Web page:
A controlling equityholder is an equityholder who either (a) owns or controls a majority of the voting power of a company (which can take the form of designating a majority of a company’s directors or managers) or (b) is a minority equityholder with the practical ability to exercise control over the business and affairs of the company in general or in the context of a particular transaction (e.g., an emergency financing or M&A transaction). Determining whether a minority equityholder has the practical ability to exercise control is highly fact-specific. Courts often analyze multiple factors when determining whether an equityholder can effectively exercise control of a company. Typically, these factors include:

  • An equityholder’s ownership percentage of voting securities. Notably, courts have determined that an equityholder who owns 20 percent or more of a company’s voting securities and is the largest single equityholder can be (when combined with other factors) a controlling equityholder.
  • The right of an equityholder to designate or nominate one or more directors to the board and board committees (even though less than a majority of the board or committee members).
  • Significant personal or business relationships between an equityholder and particular directors (e.g., directors serving on multiple boards affiliated with an equityholder or a history of being an investor in or partner or employee of an equityholder or its portfolio companies), even when the applicable equityholder does not appoint the directors or directors are nominally independent. Courts have found that Nasdaq and NYSE director independence requirements cover many of the key factors that bear on whether a director can act impartially when making decisions involving a controlling equityholder.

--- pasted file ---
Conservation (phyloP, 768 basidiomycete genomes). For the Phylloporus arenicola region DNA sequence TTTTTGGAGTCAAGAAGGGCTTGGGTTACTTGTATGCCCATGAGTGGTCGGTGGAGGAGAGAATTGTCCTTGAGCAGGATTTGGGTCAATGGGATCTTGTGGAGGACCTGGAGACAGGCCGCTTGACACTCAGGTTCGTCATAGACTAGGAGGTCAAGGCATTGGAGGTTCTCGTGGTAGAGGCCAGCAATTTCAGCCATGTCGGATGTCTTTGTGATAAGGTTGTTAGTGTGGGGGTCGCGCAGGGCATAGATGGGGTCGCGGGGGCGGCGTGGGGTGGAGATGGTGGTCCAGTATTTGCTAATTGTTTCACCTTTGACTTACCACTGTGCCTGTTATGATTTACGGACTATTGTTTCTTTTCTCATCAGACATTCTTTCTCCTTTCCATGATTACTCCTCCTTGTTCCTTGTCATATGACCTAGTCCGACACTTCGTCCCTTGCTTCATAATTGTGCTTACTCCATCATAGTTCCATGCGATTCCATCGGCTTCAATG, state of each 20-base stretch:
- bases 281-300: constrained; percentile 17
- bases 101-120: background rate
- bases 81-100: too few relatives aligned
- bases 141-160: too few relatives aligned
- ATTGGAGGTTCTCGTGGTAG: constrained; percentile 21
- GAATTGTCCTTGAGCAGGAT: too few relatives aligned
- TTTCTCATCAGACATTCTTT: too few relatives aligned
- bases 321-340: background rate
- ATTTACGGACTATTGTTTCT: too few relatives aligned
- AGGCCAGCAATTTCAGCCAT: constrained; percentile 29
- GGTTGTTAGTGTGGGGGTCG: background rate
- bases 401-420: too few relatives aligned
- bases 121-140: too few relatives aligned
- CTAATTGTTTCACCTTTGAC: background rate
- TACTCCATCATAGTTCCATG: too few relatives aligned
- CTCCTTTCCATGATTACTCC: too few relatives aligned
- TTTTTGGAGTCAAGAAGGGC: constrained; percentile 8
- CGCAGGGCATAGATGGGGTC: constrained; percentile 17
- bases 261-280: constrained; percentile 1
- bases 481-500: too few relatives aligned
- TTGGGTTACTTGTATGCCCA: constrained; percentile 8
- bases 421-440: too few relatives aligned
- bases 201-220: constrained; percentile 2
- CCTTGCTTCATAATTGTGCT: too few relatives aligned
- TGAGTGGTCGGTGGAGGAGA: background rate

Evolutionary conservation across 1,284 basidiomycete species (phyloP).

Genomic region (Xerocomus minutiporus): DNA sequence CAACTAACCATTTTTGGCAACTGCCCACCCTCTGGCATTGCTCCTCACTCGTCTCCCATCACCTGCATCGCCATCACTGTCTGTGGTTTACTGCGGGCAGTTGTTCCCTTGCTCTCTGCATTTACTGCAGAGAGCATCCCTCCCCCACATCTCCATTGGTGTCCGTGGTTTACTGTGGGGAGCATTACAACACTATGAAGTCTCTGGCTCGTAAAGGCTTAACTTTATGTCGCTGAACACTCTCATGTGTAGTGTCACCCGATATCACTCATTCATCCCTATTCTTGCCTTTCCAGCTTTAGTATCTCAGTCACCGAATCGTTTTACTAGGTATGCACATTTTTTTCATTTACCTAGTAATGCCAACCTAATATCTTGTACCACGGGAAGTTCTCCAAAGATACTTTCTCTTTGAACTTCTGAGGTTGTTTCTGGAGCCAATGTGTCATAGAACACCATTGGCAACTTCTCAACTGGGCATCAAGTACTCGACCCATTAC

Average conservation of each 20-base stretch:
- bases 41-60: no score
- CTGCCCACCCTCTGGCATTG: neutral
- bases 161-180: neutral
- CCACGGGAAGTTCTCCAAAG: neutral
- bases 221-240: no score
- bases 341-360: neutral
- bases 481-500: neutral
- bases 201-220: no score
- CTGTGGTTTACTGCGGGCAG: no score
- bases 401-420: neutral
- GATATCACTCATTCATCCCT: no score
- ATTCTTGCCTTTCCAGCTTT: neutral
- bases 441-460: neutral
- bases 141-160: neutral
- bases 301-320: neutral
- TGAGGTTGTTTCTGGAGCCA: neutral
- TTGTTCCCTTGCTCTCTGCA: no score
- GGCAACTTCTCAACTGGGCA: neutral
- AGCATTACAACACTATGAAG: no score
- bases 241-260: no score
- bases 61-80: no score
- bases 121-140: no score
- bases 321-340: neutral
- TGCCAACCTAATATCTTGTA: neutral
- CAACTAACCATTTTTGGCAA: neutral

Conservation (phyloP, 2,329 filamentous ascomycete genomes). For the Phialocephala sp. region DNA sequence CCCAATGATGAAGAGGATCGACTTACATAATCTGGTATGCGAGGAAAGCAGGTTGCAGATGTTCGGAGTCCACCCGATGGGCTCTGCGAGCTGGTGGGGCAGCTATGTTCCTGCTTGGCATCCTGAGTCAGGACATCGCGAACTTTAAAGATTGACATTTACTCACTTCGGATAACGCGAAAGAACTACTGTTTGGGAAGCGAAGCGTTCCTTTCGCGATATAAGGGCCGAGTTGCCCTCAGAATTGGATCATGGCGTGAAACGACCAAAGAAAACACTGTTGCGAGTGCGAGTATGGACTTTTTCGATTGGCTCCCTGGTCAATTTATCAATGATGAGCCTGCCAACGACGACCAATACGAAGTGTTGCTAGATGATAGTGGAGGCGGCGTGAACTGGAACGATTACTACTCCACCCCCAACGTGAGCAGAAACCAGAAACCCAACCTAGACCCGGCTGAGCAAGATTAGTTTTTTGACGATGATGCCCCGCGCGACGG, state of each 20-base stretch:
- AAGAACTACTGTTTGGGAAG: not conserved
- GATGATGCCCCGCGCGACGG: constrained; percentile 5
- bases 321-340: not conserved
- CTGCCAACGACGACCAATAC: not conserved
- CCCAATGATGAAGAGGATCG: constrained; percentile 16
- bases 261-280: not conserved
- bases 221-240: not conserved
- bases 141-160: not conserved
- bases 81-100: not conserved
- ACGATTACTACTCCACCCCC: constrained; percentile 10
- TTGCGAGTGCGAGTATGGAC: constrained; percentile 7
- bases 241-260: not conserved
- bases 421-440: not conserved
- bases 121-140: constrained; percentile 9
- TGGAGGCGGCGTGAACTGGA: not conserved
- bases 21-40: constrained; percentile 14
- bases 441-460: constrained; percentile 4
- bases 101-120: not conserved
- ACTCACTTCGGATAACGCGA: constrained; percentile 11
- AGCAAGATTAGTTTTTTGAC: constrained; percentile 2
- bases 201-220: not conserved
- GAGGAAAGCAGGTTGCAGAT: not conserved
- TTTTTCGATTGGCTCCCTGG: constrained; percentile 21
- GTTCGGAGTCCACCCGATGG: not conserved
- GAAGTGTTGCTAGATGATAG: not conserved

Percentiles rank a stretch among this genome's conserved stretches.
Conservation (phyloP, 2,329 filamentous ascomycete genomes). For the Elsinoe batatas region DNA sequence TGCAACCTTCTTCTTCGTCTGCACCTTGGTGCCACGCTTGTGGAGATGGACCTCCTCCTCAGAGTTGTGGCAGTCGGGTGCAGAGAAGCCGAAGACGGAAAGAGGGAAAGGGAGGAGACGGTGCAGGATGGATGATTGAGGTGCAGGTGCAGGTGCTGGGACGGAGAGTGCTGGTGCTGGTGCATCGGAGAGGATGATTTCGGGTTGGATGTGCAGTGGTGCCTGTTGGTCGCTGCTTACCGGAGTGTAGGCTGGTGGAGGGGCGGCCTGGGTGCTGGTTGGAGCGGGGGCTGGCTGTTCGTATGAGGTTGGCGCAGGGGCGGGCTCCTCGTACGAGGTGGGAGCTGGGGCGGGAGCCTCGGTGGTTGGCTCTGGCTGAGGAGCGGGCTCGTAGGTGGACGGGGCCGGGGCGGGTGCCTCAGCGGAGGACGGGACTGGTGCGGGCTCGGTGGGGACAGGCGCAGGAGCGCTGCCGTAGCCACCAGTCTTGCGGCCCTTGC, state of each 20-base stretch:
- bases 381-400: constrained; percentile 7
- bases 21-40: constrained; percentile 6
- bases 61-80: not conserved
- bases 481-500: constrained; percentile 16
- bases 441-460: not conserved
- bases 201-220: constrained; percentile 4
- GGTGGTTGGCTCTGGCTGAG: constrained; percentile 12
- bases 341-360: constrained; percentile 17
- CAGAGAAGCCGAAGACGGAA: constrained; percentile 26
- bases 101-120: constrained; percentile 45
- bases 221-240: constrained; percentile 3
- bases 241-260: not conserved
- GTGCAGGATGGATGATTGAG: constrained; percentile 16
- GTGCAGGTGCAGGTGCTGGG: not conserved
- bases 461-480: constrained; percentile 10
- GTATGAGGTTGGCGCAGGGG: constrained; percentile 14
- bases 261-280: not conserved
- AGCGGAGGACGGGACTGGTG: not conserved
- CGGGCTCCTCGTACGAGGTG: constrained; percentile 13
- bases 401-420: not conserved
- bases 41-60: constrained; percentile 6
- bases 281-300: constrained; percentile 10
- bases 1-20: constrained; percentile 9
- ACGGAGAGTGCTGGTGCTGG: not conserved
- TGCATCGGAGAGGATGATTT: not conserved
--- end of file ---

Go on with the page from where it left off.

• Relationships an equityholder has with senior management or outside advisors (financial advisors, legal counsel, etc.) to the company that may make senior management or these advisors biased in favor of the equityholder.
  • An equityholder’s ability to wield negative controls or other contractual rights.
  • Commercial relationships an equityholder has with the company that may provide the equityholder with leverage over the company, such as being a key customer, supplier or financing source.

In addition, to the considerations listed above, groups of equityholders that act in concert and are connected in some legally significant way (e.g., by contract, common ownership, stockholders’ agreement or voting agreement) can be deemed controlling equityholders. Courts have emphasized that groups of equityholders need to engage in coordinated action to be considered a control group, similar to the requirements to be considered a “group” under Section 13(d) of the Securities Exchange Act of 1934. Please note that an agreement giving holders the ability to designate directors, for example, does not by itself make a group of investors controlling equityholders.